[Source: Russ Wiles, Arizona Republic] — Do poor people live in or near your neighborhood? The answer could be yes, as working-poor families in the Valley are more spread out than in most other cities. And that’s generally good for them and for the economy, according to a report being released today. The study from the Brookings Institution in Washington, D.C., shows the Valley is bucking a national trend in which poor working families increasingly cluster together. The study ranks the Phoenix metro area as having the fifth-lowest concentration of working-poor neighborhoods of 58 urban areas studied. The Valley also ranks second-best in the country for its percentage decline in poor-neighborhood concentrations over a recent six-year period.
The study focuses on the geographic concentration of poverty rather than the number of low-income families because people who live in disadvantaged geographic areas face a “double burden,” according to the report’s authors. They not only must try to make ends meet on low incomes but also usually live in areas characterized by few jobs, higher consumer prices, low housing values, more crime, worse community health standards, inferior schools, and so on.
Western cities generally scored well in terms of low concentrations of poverty-riddled neighborhoods – and in terms of the change of that concentration from 1999 to 2005. The Sacramento, San Diego, and Washington, D.C., metro areas had the lowest concentrated poverty rates, followed by Trenton, N.J., and the Phoenix metro area, including Mesa and Scottsdale. Also, the Valley enjoyed the second-biggest decrease in high-poverty neighborhoods from 1999 to 2005, trailing only the Los Angeles metro area. The study relied on 2005 because that’s the most recent year for which poverty data were available. However, the Valley’s job market, housing market and economy have deteriorated since then — a trend also pronounced in Los Angeles and other Western cities that scored well in the report. “If you take it forward to 2008, things might not look quite as rosy for Phoenix and other Western cities,” said Alan Berube, a Brookings research director and report co-author. “Performance of the regional economy explains a lot.” [Note: To read the full article, click here.]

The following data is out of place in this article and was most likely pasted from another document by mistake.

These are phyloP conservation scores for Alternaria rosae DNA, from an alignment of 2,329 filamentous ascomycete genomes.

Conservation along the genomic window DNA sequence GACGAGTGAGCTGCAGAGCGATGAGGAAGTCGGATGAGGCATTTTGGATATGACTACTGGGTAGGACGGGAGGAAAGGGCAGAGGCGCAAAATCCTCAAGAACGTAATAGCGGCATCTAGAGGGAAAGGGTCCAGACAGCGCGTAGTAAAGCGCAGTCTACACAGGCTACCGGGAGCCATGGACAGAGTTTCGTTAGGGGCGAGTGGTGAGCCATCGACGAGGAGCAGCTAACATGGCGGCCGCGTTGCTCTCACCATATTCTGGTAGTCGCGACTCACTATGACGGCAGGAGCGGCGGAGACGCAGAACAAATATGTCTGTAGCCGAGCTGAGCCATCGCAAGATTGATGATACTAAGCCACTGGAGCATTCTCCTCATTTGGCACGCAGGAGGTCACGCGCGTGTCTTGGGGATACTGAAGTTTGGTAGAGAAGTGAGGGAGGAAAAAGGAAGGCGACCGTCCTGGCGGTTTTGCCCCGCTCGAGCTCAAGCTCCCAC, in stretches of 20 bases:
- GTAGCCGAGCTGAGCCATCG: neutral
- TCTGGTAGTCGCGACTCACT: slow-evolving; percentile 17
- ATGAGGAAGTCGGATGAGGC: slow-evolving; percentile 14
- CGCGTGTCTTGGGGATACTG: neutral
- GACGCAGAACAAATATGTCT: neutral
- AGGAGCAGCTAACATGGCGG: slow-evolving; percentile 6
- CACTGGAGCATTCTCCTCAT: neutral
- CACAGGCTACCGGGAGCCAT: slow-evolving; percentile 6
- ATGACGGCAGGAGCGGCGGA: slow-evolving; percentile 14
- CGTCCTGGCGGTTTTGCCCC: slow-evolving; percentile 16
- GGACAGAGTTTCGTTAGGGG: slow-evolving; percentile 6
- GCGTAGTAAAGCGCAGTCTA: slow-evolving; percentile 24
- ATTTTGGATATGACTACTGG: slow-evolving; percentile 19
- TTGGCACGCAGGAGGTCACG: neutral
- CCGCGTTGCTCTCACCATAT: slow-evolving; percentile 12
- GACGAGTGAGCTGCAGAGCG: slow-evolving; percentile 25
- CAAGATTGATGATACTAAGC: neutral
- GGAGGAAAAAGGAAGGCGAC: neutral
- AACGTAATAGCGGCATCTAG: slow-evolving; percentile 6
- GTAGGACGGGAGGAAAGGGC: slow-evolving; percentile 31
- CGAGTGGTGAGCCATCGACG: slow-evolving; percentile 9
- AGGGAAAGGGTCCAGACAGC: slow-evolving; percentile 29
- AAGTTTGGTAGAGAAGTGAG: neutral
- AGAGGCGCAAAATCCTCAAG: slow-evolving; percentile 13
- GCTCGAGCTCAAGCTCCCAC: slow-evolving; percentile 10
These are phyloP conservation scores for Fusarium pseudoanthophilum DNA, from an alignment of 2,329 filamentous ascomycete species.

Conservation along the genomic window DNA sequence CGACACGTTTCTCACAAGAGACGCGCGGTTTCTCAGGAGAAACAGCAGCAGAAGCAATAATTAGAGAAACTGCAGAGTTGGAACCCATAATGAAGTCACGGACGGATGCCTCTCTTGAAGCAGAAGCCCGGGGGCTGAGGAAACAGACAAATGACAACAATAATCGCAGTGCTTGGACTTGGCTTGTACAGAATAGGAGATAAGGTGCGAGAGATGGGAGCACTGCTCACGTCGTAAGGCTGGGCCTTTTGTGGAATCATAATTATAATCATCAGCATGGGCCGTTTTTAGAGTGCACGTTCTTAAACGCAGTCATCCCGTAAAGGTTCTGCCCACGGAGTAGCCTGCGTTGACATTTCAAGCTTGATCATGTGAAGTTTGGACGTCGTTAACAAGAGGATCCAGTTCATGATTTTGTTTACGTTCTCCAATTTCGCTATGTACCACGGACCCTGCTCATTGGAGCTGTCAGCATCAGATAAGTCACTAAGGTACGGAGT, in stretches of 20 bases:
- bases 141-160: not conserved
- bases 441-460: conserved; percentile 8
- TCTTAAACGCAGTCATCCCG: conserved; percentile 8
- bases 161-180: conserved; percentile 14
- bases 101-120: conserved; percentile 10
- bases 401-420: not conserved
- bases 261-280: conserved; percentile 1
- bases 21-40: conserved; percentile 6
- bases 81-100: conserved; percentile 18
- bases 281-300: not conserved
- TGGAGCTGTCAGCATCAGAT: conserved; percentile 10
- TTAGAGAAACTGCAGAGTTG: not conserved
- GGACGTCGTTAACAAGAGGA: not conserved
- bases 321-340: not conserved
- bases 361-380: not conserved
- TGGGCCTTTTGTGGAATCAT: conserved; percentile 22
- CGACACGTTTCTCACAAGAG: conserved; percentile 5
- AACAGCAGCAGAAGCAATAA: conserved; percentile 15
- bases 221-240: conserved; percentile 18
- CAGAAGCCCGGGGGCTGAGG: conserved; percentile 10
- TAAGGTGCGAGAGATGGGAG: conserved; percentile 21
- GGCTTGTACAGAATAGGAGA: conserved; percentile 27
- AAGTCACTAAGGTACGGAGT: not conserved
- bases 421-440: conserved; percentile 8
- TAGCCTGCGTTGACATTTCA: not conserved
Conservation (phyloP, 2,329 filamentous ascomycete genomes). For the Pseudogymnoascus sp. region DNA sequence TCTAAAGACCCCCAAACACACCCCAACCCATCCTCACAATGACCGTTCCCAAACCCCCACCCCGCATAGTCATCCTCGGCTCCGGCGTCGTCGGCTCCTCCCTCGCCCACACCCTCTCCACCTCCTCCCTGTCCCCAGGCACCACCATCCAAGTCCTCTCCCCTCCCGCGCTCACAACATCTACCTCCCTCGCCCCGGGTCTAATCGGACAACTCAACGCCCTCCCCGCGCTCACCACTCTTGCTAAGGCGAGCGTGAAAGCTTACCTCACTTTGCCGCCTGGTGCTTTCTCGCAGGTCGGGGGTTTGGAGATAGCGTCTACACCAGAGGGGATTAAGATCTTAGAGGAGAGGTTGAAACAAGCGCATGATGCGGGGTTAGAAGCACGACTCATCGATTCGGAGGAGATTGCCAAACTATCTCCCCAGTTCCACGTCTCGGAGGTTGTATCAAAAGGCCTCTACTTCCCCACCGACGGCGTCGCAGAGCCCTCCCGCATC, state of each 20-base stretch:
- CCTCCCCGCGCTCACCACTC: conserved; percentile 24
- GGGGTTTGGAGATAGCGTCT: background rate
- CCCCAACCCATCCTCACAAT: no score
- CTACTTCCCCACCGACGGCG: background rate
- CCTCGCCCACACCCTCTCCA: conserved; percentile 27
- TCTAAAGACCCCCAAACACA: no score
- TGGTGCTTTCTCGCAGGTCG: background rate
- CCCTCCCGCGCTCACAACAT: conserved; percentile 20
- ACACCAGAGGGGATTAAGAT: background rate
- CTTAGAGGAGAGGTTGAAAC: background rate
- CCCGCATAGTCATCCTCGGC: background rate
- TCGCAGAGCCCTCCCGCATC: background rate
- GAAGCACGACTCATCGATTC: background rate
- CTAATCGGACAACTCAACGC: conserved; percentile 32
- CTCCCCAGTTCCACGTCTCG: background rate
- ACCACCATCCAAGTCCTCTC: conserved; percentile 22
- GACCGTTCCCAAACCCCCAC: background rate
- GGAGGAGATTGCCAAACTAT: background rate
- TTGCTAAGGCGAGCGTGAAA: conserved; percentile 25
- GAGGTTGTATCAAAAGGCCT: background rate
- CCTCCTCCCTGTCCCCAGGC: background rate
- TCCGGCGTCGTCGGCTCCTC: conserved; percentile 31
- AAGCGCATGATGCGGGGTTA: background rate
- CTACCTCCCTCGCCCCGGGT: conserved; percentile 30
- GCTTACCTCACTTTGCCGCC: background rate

[Source: Ashley Powers, Los Angeles Times] — As outlying sagebrush was quickly devoured by starter homes and chain stores, Las Vegas began grappling with the kinds of problems that long have vexed California: Crowded classrooms. Packed freeways. Not enough water. Immigrants who struggle to learn English. Rising poverty. Similar issues have bedeviled the areas around Phoenix, Denver, Salt Lake City, and Albuquerque. By 2040, Las Vegas and its four brethren will grow by nearly 12.7 million people.
While a booming population is turning the Intermountain West into an economic force and political battleground, a Brookings Institution report released today suggests that without help from the federal government, its major cities are headed for trouble. “These places are going to be overwhelmed if they’re left to go it alone,” said Mark Muro, policy director of the nonpartisan think tank’s Metropolitan Policy Program.
Arizona, Colorado, Nevada, New Mexico, and Utah — a region the study dubbed the “new American Heartland” — was the least developed part of the U.S. in 1950. There isn’t even an interstate linking Las Vegas and Phoenix because they were mere blips when the nation’s highway system was mapped out. But from 2000 to 2007, Nevada, Arizona, and Utah boasted the nation’s top three population growth rates; the Las Vegas area alone jumped 31%, to more than 2 million people. [Note: To read the full article, click here.]